"What do you think?" Lilly asked.
He paused to consider. His friends were waiting so eagerly. The last thing he wanted was to let them down.
"I think Jerusalem is a place of safety," he said, "and a place of hope. I wish I knew more about it. But you know, sometimes I don't think it really matters, what it is or what it used to be. It's something we can remember when we need to. I mean, if the Israelites can make it -"
He broke off, unsure if this was the right thing to say. Surprisingly, though, the others seemed to accept his theory. Turing nodded solemnly. Wiress had visibly relaxed, to his relief. Lilly was staring off into space, contented. She even had the hint of a smile.
Even if it wasn't strictly real, he thought, maybe it had a purpose after all.
"A last glass of wine before you go?" he asked. They all agreed. Beetee knew that no one was eager to go home, and he was glad to have them as long as they wanted. Time was rapidly running out for them, but tonight - tonight was all theirs.
The decision of who would go to the Quell dragged on for weeks, with good arguments for each one. Each one in turn claimed that their own expertise would be most useful in the arena. Turing said that the older ones should be allowed to live out their golden years in peace, while Beetee countered that he and Lilly had their whole lives ahead of them. No one wanted to send Wiress, as she was the only one with any family, and they could not imagine gentle Perrin alone.
With a month to go before the Reaping, Plutarch Heavensbee sent the message that changed everything, and all discussion went out the window. It no longer mattered which names were called; when the papers were drawn, it was Beetee and Wiress who got on the train.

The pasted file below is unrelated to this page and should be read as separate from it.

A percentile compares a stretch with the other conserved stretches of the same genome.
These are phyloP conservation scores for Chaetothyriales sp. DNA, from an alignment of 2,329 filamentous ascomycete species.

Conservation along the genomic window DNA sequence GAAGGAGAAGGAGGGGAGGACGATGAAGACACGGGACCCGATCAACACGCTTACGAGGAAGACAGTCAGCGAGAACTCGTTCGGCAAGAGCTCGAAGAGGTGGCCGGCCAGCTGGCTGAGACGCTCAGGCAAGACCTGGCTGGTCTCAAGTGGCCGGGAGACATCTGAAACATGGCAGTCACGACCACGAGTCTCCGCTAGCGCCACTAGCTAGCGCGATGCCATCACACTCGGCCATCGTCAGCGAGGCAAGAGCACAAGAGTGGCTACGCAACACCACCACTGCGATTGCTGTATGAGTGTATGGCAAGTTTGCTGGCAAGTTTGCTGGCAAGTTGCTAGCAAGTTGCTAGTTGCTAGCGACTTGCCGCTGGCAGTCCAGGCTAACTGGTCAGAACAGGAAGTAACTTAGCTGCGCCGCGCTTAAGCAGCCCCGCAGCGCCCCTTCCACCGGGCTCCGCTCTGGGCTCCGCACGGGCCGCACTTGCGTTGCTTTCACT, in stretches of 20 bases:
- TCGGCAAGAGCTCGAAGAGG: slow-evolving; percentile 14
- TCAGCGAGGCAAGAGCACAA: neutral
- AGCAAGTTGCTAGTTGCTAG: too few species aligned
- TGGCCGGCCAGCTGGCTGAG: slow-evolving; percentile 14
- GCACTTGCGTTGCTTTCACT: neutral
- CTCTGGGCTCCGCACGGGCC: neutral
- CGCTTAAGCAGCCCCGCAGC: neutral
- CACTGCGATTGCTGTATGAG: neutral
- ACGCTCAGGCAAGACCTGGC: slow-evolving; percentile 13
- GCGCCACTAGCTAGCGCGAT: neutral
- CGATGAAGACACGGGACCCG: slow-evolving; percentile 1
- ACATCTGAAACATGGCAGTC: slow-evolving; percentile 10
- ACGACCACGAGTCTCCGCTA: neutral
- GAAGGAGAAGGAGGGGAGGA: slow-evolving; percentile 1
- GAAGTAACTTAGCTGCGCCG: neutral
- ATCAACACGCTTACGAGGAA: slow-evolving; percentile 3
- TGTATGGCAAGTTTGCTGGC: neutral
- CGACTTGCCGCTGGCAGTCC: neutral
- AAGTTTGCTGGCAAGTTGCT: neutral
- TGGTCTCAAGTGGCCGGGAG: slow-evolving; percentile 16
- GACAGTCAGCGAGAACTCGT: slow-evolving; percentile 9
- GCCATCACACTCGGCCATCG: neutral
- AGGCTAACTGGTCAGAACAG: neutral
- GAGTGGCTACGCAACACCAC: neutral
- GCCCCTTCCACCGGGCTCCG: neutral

It was well over a year before he returned to Three, something he had never expected to do. Tired and old beyond his fifty-seven years, dependent on a cane and scarred in body and soul, he had survived to return home - though it felt like something of a mixed blessing.
In Thirteen, time tended to blur together, but he had managed to keep track of the calendar enough to observe the important days. Alone, it was sometimes difficult to arrange, and when he did a part of him insisted that it was all pointless. At the same time, they had kept going since before the Dark Days. A little thing like solitude seemed trivial in comparison. Finnick, may he rest in peace, had taken time from his own duties to make sure that Beetee was undisturbed and had what he needed. He hoped that Annie would be all right - as much as she could be. Once he finished what he had set out to do, he would pay her a visit, just to check in.
Three was much the same as it had always been, despite the damaged buildings and the razed Tech Center. He saw some of his old friends hanging around the main square. Tam the baker was among them, and gave him a wave, surprisingly cheerful given the circumstances. Beetee knew that they had probably lost family and friends, that many people he remembered would not be there to greet him. Others were missing their homes and livelihoods. They had been dealt a harsh blow. Somehow, though, the group of men could still trade jokes and gossip in the square. They could laugh together. As always, his people would find it in themselves to rebuild.
The Victor's Village lay mostly intact, but empty and eerily quiet. Though he had known from the reports that no Victors outside of Thirteen were believed to have survived, part of him had still held out hope. He knew right away that there was none. The windowsills had gathered dust, and some had broken panes. Lilly's front door had been taken off its hinges. They were nowhere to be found, as he had expected. Even Perrin, who had never entered an arena, had been lost, all for the crime of marrying his wife.